Different Music, Same Story

I love rap music. To me, its my generation’s cultural revolution. Sure, the baby-boomer hippies turned yuppies of the 1960s had their cultural revolution; a period of artistic creativity and social progression that to this day is unmatched. But the “urban hip-hop movement” of the 1990s has come closer than any other pop culture movement since. It’s the classic tale of African-American music and culture infiltrating suburbia. Both movements produced music, art, and fashion that pushed the boundaries, made statements, and above all else, really pissed off your parents.

I have recently developed a theory that closely links the progression of the rap movement to that of rock and roll. Both genres have progressed on a similar timeline in which each new decade brings a new era. With rock starting in the 1950s, and rap in the 1980s, the two musical genres have a 30 year gap, but share a very similar history. Let me explain…

1950s Rock/1980s Rap

Buddy Holly and The Crickets / RUN DMC Trading in the bow-ties for gold ropes (keep the glasses)

During these decades, both genres were in their infancy. A basic beat and a simple melody were all that was needed to make a hit. Lyrical content consisted mainly of describing different dance moves, and expressing how each particular artist could rock/rap better than the rest. That, and of course sex.

Elvis Presley / LL Cool J The first sex symbols

Attire was simple. Suits (formal/sweat) were the staple, and hair was slicked back/flat topped. Both genres began to catch on quick, and by the end of each decade, both were on the verge of a cultural explosion.

1960s Rock/1990s Rap

John, Paul, George, Ringo / Dre, Snoop, Pac, Shug Everything else is an imitation

In the 1960s/1990s, each movement became a full-blown pop culture sensation. It was during this time that each genre truly came into its own; creating new, exciting subcultures to be embraced by youth, yearning to distinguish themselves from pervious generations. Musical and artistic possibilities were explored, boundaries were broken, and legends were made.

Jimi Hendrix / Notorious B.I.G. Undeniable music, untouchable legacies

Each year of the 1960s/1990s brought new artistic style, and with it the attention of the media. Stars were made out of the most unlikely of characters. Individuals once deemed socially subversive became idolized. Their every word, movement, and fashion choice were closely scrutinized, then mimicked. Music created during these two decades would come to be regarded as masterpieces; the pinnacle of artistic achievement for both genres.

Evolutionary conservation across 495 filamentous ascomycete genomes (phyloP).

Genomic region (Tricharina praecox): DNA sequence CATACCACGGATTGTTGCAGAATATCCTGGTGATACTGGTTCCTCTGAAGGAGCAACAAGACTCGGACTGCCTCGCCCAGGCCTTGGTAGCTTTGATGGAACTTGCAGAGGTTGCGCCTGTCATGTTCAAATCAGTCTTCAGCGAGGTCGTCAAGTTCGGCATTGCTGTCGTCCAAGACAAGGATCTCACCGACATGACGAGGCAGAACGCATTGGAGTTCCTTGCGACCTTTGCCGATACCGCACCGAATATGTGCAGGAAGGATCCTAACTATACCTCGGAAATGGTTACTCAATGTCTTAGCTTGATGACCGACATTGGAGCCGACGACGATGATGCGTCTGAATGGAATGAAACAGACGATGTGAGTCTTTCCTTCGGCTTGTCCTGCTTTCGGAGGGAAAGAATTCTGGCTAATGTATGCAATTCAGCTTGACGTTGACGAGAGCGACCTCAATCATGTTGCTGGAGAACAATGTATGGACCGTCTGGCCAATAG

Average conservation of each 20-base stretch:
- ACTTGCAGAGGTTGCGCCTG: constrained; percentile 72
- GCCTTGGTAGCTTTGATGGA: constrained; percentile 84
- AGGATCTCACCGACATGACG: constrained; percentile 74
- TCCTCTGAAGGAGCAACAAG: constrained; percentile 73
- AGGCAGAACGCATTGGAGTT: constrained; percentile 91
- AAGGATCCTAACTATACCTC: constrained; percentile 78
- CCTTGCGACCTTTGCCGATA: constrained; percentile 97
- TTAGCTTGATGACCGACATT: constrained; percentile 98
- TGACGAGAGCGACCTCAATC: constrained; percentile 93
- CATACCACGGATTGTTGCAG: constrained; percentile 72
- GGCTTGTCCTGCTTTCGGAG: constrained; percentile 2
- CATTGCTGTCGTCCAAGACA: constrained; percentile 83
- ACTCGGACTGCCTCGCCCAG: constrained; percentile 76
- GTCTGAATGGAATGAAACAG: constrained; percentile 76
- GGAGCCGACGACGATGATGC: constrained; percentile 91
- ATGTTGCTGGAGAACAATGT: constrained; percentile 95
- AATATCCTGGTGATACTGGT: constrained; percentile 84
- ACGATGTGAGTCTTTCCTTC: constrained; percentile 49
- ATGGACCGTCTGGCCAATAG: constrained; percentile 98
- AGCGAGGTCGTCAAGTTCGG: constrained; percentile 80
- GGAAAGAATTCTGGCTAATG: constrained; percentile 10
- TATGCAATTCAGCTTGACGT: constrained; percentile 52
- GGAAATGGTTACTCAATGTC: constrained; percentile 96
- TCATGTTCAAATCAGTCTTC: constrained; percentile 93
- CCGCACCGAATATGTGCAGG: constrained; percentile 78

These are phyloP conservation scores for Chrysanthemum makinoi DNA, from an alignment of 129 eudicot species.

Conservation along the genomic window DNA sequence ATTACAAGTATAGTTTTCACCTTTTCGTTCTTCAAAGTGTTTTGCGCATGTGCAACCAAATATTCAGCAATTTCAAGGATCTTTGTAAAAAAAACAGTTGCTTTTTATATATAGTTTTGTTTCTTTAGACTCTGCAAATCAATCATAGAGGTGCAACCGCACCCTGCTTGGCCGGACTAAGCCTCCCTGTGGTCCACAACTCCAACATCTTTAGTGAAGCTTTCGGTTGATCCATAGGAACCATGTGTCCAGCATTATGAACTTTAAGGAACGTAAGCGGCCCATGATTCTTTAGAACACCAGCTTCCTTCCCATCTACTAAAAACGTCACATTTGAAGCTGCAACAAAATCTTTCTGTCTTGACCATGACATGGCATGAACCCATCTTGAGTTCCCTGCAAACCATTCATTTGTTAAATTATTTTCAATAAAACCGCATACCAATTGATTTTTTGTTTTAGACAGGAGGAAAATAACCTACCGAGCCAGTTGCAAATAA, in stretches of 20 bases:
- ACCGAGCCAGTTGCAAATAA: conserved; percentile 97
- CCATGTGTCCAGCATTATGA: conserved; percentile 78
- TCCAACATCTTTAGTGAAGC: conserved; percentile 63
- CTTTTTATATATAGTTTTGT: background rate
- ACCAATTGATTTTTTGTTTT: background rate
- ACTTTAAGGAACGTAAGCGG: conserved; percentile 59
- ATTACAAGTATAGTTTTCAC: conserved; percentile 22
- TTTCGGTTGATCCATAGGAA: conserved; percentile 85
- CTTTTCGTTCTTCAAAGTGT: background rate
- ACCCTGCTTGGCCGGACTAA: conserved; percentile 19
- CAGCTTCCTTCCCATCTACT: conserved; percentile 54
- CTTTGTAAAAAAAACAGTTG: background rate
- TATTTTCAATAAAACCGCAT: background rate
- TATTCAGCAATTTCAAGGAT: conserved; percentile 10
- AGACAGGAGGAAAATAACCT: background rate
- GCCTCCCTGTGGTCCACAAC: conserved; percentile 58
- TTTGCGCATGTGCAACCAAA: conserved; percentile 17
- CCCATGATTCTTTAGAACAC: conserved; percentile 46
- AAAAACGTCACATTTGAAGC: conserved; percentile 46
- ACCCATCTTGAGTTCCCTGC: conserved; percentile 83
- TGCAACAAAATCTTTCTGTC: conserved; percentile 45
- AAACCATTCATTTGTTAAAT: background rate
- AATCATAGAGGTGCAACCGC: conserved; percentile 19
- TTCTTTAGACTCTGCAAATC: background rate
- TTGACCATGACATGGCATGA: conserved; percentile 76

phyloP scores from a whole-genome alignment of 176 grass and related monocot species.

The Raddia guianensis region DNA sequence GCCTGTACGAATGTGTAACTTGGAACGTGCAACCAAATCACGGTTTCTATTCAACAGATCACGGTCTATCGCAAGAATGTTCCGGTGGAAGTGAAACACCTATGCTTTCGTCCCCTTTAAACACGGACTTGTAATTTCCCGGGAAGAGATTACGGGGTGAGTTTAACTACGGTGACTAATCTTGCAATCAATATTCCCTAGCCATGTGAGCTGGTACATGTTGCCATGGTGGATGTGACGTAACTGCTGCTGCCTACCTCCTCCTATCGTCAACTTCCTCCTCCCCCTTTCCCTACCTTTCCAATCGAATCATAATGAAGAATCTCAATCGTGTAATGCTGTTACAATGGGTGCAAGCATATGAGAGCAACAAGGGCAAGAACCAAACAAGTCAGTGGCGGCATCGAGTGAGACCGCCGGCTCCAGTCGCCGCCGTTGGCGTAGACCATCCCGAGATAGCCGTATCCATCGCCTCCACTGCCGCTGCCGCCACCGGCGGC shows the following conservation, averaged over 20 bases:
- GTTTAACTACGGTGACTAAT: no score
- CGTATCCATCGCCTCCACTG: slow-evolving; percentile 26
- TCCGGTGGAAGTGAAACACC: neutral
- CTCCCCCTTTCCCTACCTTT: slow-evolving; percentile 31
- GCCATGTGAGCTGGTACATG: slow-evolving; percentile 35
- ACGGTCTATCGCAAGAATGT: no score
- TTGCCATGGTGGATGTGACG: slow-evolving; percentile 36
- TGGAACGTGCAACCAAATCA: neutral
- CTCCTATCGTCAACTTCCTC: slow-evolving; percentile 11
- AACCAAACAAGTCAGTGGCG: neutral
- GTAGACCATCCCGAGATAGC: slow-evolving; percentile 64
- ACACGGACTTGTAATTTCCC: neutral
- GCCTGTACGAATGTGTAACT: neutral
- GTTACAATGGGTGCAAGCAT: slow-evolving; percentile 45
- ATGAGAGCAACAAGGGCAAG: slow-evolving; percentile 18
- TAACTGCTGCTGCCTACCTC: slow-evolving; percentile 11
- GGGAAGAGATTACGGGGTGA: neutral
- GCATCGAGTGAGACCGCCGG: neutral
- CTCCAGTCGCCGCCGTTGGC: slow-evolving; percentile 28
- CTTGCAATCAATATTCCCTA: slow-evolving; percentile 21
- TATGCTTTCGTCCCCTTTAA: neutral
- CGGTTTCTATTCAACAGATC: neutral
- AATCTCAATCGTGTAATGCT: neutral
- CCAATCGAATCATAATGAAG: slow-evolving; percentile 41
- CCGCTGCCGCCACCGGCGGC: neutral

The Velvet Underground / The Wu Tang Clan Infamous crews that ain’t nothin’ to fuck wit

As the decades of the 1960s/1990s came to a close, a series of tragic events symbolized the end of each era. Success, money, fame, drugs, and violence lead to the destruction of some of the most influential figures of each genre. By this time, it was clear that there was serious money to be made. This attitude, coupled with the death and destruction, took away from the free-spirited innocence each movement shared during the beginning of the 1960s/1990s, drastically shaping the future.

1970s Rock/2000s Rap

Robert Plant / Jay Z The definition of a rock/rap God

After the cultural renaissance of the previous decades, the 1970s/2000s picked up on the commerical success each genre had achieved. This is not to say there was a lack of musical substance. During the early parts of each decade, artists continued to explore sounds and experiment with composition, striving to create epic masterpieces of the highest production value. Everything was bigger and better than the previous decades. Sold-out stadium tours, private planes, and multi-million dollar mansions become the symbols of musical success.

Elton John / Kanye West Vocalists, composers, silly glasses wearers

With artists striving to become larger than life in the earlier part of the 1970s/2000s, a plateaued was reached and the music began to stagnate. This, coupled with economic decline at the end of each decade, left record companies scrambling to keep business going. Artists were manufactured by producers and record executives with low artistic substance and production value in an effort to maintain profit. This led to the one-hit-wonder dance music eras of disco and club rap.

Johnny Rotten / Lil Wayne Covered in bling (safety pins are the original bling, fool)

As a reaction to the manufactured music, underground artists began creating raw forms of rock and rap, designed to attack the system on the verge of destroying both genres. Punk rock and southern gangster rap emerged as the voice of the people, creating a new subculture in the attempts to keep the integrity of the music alive.

This brings us to the present day. What are my predictions for the future of rap? Well, according to my theory, mainstream rap will continue down its current path of over-synthesized vocals, much like the new-wave movement of the early 1980s. At the same time, I predict a resurgence of the rap group. Look for groups to come out with a sound that is loud, yet manufactured, with messages of excess and debauchery. Raps version of the 1980s hair metal scene is on the horizon. While this may be frightening news, rest assured that rap will make a triumphant, albeit brief, return to its roots. This striped down, raw sound will be similar to the grunge movement of the early 1990s. Personally, I’m can’t wait to see who will emerge as the Kurt Cobain of rap.


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Filed under Buddy Holly, Death Row, Elton John, Elvis, Jay Z, Jimi Hendrix, Johnny Rotten, Kanye West, Lil Wayne, LL Cool J, Rap, Robert Plant, RUN DMC, The Beatles, Velvet Underground, Wu Tang

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